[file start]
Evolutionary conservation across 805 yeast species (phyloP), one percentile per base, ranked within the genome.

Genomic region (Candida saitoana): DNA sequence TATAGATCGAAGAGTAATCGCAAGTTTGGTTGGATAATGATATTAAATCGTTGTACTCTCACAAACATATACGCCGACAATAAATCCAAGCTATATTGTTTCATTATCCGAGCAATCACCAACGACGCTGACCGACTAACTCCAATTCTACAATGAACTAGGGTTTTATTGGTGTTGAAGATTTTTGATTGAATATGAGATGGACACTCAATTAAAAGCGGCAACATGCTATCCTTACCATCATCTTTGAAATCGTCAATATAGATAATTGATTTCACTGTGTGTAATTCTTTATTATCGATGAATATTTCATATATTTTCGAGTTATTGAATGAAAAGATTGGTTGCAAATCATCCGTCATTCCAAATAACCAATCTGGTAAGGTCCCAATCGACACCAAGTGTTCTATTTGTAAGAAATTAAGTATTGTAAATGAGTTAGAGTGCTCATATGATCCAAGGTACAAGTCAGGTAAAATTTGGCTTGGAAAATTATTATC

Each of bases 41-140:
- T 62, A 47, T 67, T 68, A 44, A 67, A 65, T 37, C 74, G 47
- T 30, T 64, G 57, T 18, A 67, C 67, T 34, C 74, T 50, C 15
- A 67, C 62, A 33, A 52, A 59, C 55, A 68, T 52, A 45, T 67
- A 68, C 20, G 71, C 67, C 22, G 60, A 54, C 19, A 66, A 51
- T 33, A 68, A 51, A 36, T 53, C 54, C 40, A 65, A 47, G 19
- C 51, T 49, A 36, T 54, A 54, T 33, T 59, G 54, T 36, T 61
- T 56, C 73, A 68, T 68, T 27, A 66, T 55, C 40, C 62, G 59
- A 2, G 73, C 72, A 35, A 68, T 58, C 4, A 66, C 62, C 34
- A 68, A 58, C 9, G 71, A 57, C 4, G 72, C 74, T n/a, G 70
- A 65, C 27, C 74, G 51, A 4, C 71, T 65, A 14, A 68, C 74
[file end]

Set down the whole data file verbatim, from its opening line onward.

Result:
Evolutionary conservation across 805 yeast species (phyloP), one percentile per base, ranked within the genome.

Genomic region (Candida saitoana): DNA sequence TATAGATCGAAGAGTAATCGCAAGTTTGGTTGGATAATGATATTAAATCGTTGTACTCTCACAAACATATACGCCGACAATAAATCCAAGCTATATTGTTTCATTATCCGAGCAATCACCAACGACGCTGACCGACTAACTCCAATTCTACAATGAACTAGGGTTTTATTGGTGTTGAAGATTTTTGATTGAATATGAGATGGACACTCAATTAAAAGCGGCAACATGCTATCCTTACCATCATCTTTGAAATCGTCAATATAGATAATTGATTTCACTGTGTGTAATTCTTTATTATCGATGAATATTTCATATATTTTCGAGTTATTGAATGAAAAGATTGGTTGCAAATCATCCGTCATTCCAAATAACCAATCTGGTAAGGTCCCAATCGACACCAAGTGTTCTATTTGTAAGAAATTAAGTATTGTAAATGAGTTAGAGTGCTCATATGATCCAAGGTACAAGTCAGGTAAAATTTGGCTTGGAAAATTATTATC

Each of bases 41-140:
- T 62, A 47, T 67, T 68, A 44, A 67, A 65, T 37, C 74, G 47
- T 30, T 64, G 57, T 18, A 67, C 67, T 34, C 74, T 50, C 15
- A 67, C 62, A 33, A 52, A 59, C 55, A 68, T 52, A 45, T 67
- A 68, C 20, G 71, C 67, C 22, G 60, A 54, C 19, A 66, A 51
- T 33, A 68, A 51, A 36, T 53, C 54, C 40, A 65, A 47, G 19
- C 51, T 49, A 36, T 54, A 54, T 33, T 59, G 54, T 36, T 61
- T 56, C 73, A 68, T 68, T 27, A 66, T 55, C 40, C 62, G 59
- A 2, G 73, C 72, A 35, A 68, T 58, C 4, A 66, C 62, C 34
- A 68, A 58, C 9, G 71, A 57, C 4, G 72, C 74, T n/a, G 70
- A 65, C 27, C 74, G 51, A 4, C 71, T 65, A 14, A 68, C 74